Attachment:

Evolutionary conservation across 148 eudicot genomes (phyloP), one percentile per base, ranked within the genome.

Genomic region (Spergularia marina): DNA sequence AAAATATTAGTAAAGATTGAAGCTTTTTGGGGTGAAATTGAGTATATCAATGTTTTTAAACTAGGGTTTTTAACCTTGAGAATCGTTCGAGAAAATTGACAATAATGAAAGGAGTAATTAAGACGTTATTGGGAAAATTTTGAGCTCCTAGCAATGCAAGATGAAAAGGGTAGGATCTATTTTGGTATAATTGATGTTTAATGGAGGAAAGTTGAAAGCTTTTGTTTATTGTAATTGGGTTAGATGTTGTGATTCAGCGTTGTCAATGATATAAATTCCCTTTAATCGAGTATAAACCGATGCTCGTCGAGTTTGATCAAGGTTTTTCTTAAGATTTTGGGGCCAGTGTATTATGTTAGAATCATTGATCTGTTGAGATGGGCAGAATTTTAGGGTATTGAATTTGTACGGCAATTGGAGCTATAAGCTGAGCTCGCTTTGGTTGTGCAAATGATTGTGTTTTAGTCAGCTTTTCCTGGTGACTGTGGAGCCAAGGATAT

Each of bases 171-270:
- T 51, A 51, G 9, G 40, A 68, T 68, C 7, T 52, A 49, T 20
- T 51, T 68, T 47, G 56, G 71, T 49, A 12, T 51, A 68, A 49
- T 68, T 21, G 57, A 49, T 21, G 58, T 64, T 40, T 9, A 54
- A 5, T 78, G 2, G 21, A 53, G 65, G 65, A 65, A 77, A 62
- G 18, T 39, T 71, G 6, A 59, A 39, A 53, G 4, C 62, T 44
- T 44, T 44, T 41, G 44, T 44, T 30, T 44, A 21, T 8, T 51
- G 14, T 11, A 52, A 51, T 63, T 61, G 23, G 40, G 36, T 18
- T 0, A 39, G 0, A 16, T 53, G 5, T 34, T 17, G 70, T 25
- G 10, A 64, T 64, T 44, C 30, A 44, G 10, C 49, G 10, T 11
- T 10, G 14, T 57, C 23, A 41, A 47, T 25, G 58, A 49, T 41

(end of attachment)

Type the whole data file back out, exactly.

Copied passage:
Evolutionary conservation across 148 eudicot genomes (phyloP), one percentile per base, ranked within the genome.

Genomic region (Spergularia marina): DNA sequence AAAATATTAGTAAAGATTGAAGCTTTTTGGGGTGAAATTGAGTATATCAATGTTTTTAAACTAGGGTTTTTAACCTTGAGAATCGTTCGAGAAAATTGACAATAATGAAAGGAGTAATTAAGACGTTATTGGGAAAATTTTGAGCTCCTAGCAATGCAAGATGAAAAGGGTAGGATCTATTTTGGTATAATTGATGTTTAATGGAGGAAAGTTGAAAGCTTTTGTTTATTGTAATTGGGTTAGATGTTGTGATTCAGCGTTGTCAATGATATAAATTCCCTTTAATCGAGTATAAACCGATGCTCGTCGAGTTTGATCAAGGTTTTTCTTAAGATTTTGGGGCCAGTGTATTATGTTAGAATCATTGATCTGTTGAGATGGGCAGAATTTTAGGGTATTGAATTTGTACGGCAATTGGAGCTATAAGCTGAGCTCGCTTTGGTTGTGCAAATGATTGTGTTTTAGTCAGCTTTTCCTGGTGACTGTGGAGCCAAGGATAT

Each of bases 171-270:
- T 51, A 51, G 9, G 40, A 68, T 68, C 7, T 52, A 49, T 20
- T 51, T 68, T 47, G 56, G 71, T 49, A 12, T 51, A 68, A 49
- T 68, T 21, G 57, A 49, T 21, G 58, T 64, T 40, T 9, A 54
- A 5, T 78, G 2, G 21, A 53, G 65, G 65, A 65, A 77, A 62
- G 18, T 39, T 71, G 6, A 59, A 39, A 53, G 4, C 62, T 44
- T 44, T 44, T 41, G 44, T 44, T 30, T 44, A 21, T 8, T 51
- G 14, T 11, A 52, A 51, T 63, T 61, G 23, G 40, G 36, T 18
- T 0, A 39, G 0, A 16, T 53, G 5, T 34, T 17, G 70, T 25
- G 10, A 64, T 64, T 44, C 30, A 44, G 10, C 49, G 10, T 11
- T 10, G 14, T 57, C 23, A 41, A 47, T 25, G 58, A 49, T 41